A Fixer from Wales wants to educate young people about the power of advertising, and how the portrayal of beauty in the media is often not realistic.
Lead Fixer Curtis James (17) hopes that by showcasing society’s often unrealistic expectations of physical attractiveness, his group’s Fix will promote positive body image among young people and encourage them to embrace the way they look.
With the help of his friends, Curtis has hosted a t-shirt making workshop to open a discussion on this issue. The Fixers at the event designed t-shirts with negative thoughts about body image on the back, before turning these into positive attributes on the front.
The team from Pontllanfraith, South Wales, want young people to put negative perceptions of beauty behind them and move forward feeling more confident about how they look.
‘Body image seems to be a massive issue for young people today,’ says Curtis.
‘As an apprentice youth worker in the town, I want to help young people realise that the media portrayal of beauty often is not realistic.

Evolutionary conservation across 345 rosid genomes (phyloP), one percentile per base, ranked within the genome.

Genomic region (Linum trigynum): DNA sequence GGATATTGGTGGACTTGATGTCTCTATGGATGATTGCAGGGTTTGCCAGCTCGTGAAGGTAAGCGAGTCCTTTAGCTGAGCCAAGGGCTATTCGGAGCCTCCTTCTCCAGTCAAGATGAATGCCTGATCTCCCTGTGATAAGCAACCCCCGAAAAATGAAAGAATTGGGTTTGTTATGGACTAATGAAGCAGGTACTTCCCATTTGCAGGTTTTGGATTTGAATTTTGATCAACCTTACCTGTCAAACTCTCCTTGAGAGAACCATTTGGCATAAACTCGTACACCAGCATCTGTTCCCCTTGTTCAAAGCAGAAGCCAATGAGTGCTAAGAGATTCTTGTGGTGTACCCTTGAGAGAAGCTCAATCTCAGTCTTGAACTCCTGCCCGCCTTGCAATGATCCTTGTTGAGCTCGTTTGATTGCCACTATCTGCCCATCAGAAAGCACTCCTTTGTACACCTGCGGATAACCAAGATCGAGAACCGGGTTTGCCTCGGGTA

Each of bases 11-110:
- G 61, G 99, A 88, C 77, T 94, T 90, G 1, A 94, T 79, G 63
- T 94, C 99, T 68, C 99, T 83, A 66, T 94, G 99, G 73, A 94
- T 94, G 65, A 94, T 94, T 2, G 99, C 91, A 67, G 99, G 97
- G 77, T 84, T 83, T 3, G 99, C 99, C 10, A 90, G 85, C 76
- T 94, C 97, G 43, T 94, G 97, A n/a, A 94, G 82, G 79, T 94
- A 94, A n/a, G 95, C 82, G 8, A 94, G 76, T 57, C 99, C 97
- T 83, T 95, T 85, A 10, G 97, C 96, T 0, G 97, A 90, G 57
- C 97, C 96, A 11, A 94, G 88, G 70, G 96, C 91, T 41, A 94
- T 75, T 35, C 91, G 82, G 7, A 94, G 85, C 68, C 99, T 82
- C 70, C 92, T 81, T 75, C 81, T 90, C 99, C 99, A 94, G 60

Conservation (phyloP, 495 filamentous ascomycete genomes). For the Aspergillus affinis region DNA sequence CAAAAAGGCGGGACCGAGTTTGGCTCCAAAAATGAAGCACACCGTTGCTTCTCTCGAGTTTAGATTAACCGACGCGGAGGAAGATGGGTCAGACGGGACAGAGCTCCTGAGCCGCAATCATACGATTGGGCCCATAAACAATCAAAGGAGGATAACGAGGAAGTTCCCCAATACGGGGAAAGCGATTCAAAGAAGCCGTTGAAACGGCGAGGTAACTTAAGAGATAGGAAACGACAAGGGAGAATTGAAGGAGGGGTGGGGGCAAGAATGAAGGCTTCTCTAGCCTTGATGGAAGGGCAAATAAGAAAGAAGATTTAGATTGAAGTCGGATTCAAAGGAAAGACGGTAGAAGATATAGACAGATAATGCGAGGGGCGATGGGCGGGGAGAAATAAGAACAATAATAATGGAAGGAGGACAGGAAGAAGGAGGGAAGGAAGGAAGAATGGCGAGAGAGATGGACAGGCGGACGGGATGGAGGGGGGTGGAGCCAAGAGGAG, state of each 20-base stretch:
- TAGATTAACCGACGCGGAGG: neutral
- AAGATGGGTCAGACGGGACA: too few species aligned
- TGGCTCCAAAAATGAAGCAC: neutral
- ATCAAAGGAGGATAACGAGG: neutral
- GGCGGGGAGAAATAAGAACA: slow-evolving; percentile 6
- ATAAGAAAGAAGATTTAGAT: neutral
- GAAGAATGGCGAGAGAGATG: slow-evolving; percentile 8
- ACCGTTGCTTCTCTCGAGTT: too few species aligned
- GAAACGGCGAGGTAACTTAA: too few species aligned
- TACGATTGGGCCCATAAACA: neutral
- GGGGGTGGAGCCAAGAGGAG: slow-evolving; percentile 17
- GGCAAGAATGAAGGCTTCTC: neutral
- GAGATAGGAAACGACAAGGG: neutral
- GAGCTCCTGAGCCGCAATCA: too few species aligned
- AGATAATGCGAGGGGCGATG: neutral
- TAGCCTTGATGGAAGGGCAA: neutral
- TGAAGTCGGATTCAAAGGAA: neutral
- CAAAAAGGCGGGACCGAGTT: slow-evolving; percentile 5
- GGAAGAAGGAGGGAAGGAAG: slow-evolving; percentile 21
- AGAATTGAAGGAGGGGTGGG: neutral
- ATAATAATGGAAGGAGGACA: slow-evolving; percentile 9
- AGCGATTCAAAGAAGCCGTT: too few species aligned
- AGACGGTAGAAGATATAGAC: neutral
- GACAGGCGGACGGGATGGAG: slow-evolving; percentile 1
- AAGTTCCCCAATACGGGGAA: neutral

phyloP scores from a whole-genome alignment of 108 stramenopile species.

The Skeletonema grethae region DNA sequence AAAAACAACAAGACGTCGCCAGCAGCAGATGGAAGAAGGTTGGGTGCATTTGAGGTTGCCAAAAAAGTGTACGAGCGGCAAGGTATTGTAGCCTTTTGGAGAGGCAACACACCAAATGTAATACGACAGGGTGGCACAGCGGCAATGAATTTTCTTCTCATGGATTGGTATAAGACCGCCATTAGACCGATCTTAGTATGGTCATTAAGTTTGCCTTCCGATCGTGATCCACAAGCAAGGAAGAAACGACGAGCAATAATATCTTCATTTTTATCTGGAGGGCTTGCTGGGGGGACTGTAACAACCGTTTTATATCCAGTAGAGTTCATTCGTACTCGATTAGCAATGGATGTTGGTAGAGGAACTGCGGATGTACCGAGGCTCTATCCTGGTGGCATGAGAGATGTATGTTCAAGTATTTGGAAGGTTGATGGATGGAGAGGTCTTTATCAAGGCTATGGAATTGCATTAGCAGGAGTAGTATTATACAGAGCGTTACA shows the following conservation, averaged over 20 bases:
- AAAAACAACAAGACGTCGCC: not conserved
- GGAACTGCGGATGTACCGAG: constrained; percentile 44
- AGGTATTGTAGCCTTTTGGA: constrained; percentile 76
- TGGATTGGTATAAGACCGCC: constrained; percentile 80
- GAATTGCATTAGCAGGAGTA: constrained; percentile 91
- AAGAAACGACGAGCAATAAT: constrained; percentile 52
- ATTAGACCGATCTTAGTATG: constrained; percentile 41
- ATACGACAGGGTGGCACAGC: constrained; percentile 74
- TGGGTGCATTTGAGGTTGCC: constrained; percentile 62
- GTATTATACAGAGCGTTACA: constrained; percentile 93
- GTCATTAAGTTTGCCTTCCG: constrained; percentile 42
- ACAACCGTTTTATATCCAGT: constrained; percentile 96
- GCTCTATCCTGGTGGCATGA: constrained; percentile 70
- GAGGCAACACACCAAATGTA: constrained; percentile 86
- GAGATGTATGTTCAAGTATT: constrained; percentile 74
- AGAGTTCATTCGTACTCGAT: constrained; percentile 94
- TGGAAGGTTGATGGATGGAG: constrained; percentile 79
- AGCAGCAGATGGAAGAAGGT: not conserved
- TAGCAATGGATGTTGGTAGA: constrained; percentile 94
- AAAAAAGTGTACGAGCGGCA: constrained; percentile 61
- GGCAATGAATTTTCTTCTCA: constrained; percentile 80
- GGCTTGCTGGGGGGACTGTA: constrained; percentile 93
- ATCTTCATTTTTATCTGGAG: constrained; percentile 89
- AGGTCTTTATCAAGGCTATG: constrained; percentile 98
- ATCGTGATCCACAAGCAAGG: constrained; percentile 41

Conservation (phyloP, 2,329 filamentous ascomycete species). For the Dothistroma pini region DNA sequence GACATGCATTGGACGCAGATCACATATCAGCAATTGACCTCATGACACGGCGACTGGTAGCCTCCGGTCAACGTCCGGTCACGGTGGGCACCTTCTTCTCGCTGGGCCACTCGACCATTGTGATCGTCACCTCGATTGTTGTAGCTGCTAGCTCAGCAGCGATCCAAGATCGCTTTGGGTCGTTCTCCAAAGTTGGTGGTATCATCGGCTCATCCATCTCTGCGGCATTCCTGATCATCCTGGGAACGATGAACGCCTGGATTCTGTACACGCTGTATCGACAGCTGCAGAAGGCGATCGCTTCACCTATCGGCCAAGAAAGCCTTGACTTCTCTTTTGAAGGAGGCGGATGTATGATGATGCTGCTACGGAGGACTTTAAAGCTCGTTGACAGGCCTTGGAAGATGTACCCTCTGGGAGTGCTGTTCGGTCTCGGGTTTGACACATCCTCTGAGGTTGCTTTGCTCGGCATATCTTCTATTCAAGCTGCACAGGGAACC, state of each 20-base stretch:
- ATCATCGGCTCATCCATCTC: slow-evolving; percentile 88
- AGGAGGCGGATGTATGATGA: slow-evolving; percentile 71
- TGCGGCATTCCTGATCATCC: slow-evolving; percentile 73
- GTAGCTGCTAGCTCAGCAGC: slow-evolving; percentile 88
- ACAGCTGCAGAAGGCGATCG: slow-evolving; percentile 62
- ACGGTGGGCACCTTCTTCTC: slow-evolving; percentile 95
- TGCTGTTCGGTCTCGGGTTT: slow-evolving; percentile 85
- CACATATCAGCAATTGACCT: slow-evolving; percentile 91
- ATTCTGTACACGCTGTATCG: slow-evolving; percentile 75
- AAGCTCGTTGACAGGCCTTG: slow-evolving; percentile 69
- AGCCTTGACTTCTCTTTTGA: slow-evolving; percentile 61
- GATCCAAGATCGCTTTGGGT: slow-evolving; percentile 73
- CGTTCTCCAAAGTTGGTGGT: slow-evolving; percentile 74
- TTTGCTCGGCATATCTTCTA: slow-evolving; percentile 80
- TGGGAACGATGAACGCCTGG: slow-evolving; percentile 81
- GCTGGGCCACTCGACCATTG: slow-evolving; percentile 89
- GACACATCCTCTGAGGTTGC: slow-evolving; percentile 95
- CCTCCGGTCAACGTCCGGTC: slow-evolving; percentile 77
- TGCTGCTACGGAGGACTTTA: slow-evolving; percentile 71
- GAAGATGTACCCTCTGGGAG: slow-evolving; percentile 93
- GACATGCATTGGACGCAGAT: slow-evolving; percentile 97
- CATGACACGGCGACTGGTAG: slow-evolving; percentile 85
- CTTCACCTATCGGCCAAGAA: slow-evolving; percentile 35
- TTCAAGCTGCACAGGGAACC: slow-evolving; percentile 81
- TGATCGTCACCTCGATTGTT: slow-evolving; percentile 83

‘There are many techniques the media can use to enhance pictures, such as airbrushing out bits that celebrities do not like. But this is false beauty, and I want to show that as long as young people are healthy they should be happy.'
Curtis and his group are currently working with the Fixers team to determine which type of campaign would be most effective in encouraging young people to embrace the way they look.
'The pressure put upon people to "look good" causes so many negative thoughts,' says Curtis. 'It's about taking these negative thoughts out and seeing the positives.'
Curtis' project was supported by the Wellcome Trust.
To find other resources on this topic, and watch Fixers films, click on the image below.